Although this is Mona's story, the other people in it are more than cyphers. They are people with histories and emotions and opinions of their own and they rarely take the path that convention or cliché would channel them to.

 

For example, Mona's father is a complex and compassionate man. When his still-young wife is dying and Mona, his daughter, is playing on the beach to avoid her mother's illness, he finds her and persuades her to spend time with her mother. He says:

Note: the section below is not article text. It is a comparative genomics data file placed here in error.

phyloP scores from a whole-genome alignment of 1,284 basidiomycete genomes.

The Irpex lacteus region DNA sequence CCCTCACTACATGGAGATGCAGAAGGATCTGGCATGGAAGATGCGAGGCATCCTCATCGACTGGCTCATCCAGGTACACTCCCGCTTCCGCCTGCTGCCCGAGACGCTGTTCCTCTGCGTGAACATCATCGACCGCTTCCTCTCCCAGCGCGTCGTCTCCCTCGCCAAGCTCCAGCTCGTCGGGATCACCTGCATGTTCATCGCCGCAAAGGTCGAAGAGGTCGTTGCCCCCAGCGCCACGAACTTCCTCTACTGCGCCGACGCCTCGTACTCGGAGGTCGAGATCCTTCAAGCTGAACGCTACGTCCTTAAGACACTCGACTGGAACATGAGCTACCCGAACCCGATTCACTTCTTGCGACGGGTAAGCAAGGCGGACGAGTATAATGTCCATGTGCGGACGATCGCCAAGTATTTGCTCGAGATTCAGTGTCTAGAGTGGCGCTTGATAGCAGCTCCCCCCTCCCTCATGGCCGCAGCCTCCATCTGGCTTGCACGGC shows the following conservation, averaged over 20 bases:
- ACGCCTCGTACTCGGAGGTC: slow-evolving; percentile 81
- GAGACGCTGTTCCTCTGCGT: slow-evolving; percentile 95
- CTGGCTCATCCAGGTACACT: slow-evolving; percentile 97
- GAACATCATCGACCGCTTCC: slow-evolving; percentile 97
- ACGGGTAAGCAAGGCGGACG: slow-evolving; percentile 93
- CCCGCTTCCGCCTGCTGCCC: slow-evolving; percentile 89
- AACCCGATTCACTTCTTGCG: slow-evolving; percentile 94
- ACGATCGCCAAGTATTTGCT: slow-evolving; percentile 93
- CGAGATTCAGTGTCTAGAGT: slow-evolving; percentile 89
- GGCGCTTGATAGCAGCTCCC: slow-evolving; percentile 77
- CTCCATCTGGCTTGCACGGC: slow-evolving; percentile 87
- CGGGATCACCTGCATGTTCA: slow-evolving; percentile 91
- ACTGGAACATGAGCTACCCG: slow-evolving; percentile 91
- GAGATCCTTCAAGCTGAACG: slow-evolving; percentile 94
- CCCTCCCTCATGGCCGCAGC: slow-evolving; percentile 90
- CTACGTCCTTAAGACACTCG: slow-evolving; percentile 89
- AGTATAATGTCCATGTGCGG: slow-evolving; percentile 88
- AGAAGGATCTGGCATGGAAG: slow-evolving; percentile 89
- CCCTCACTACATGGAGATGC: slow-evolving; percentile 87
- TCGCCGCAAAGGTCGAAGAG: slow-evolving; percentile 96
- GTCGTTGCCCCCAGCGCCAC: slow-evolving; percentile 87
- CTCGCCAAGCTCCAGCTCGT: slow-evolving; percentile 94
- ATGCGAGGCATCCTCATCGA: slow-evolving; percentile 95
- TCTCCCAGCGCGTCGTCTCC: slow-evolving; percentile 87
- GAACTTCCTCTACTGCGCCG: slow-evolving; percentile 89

"One day, you will want these hours back, my girl. You will wonder how you lost them and you will want to get them back. There's a trick to time. You can make it expand or you can make it contract. Make it shorter or make it longer." 

The gentle, sad truth of this sets the tone for the whole novel.

 

I'll be reading Kit de Waal's back-catalogue and anything else she publishes. I think she's an extraordinary talent.

 

4480If you'd like to know more about her and how she wrote "The Trick To Time", take a look at this Interview with Kit de Waal in "The Guardian" covering:

"The novelist on her Irish heritage, the passing of time and why she’s glad she didn’t start young"